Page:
Anchor - Captivity Songs (Cover Artwork)
Staff Review


Captivity Songs (2007)


Some people would have you believe that in order for a statement to be valid it has to be wrapped up in complicated five-dollar words. One of the truest statements I've ever read is by Pulitzer Prize winning author Alice Walker, and she puts it quite simply: "If a book doesn't make us better, then what on earth is it for?" I think to some degree the same idea can be applied to music. That is why I believe it is important for socially aware bands like Gothenburg, Sweden's Anchor to continue existing within the hardcore/punk scene.

Anchor play a style of vegan/straight-edge hardcore that seems to draw main inspiration from `90s metallic hardcore in the vein of Trial. The opening song "Beyond Reason and Logic" has a lengthy intro but the length only helps emphasize the eventual surge of energy put forth when the vocals kick in. An extremely catchy refrain punctuated by a throaty yell of "fuuuuuck!" grounds the desperate feelings of the song. Considering the lyrics deal with rejecting the Judaeo-Christian concept of religion, it makes perfect sense for the song to sound like a struggle, just like the evangelical Christians are in a battle for our souls (tee hee). What actually ends up being a perplexing aspect of the EP is that although the very first song rejects this concept of religion and upholds atheist reason and logic, the band makes reference several times to the "soul" in "Far Above" and "Captivity." This makes the band seem contradictory in that they still espouse the same sort of Christian value of a pure soul within the human. Even so, it can be seen as an aid to the sentiments in "Beyond Reason and Logic" in that Christian terminology and ideology has been given so much privilege in society that it still finds ways into even ardent atheists' everyday discourse, all the more reason for it to be subverted.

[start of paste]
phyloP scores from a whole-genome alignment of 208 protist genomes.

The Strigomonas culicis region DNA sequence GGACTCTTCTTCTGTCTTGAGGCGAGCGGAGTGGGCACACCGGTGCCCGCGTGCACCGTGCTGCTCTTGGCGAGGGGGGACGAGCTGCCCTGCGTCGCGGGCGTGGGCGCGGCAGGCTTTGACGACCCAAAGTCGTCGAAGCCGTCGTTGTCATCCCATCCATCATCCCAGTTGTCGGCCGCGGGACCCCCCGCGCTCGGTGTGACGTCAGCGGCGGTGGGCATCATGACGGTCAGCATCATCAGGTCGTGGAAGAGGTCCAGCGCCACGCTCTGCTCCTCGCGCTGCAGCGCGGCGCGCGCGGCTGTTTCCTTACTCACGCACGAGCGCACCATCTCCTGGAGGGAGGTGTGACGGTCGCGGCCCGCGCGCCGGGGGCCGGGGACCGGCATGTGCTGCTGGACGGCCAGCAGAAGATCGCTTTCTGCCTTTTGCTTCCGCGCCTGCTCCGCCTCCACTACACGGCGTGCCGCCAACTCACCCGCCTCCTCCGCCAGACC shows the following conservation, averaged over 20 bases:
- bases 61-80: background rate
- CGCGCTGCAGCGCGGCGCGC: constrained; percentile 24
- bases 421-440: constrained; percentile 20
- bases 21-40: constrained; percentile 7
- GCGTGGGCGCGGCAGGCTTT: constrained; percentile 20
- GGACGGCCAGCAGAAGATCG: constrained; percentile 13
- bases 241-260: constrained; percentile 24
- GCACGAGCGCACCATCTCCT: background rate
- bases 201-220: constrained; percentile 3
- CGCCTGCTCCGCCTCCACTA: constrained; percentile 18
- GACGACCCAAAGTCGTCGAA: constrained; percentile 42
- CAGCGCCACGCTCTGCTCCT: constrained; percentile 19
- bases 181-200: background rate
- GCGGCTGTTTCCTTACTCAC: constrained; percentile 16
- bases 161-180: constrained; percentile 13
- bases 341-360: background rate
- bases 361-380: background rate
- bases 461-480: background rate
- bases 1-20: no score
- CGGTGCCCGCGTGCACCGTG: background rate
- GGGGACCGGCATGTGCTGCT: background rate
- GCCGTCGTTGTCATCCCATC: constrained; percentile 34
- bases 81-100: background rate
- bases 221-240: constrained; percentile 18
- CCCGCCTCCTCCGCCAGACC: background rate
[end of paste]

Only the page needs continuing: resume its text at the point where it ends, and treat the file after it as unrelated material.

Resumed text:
While Anchor is a straight-edge band they avoid some of the pitfalls from the gate in not using ridiculous lingo like "nailed to the x" or using quasi-violent language to degrade those that do drink. More so than hate or sloganeering, their message on "Far Above" is in line with the rest of their ideals of retaining personal freedom and seeing alcoholism as a loss of that. Now I'll say I do enjoy a nice tall glass of whiskey every now and then and even getting drunk once in a while. The message here does, however, even appeal to someone like me as it is plain to see there is a large segment of the population where alcohol acts as their only social outlet and does limit one's personal growth due to a lack of self-awareness. It is only partially successful because while it does avoid overtly confrontational formulaic expression, it does come off as slightly preachy in spots, which can be a turnoff.

Anchor have proved with their debut release that they are capable of turning out thought-provoking hardcore that still manages to be accessible and and highly enjoyable in spots.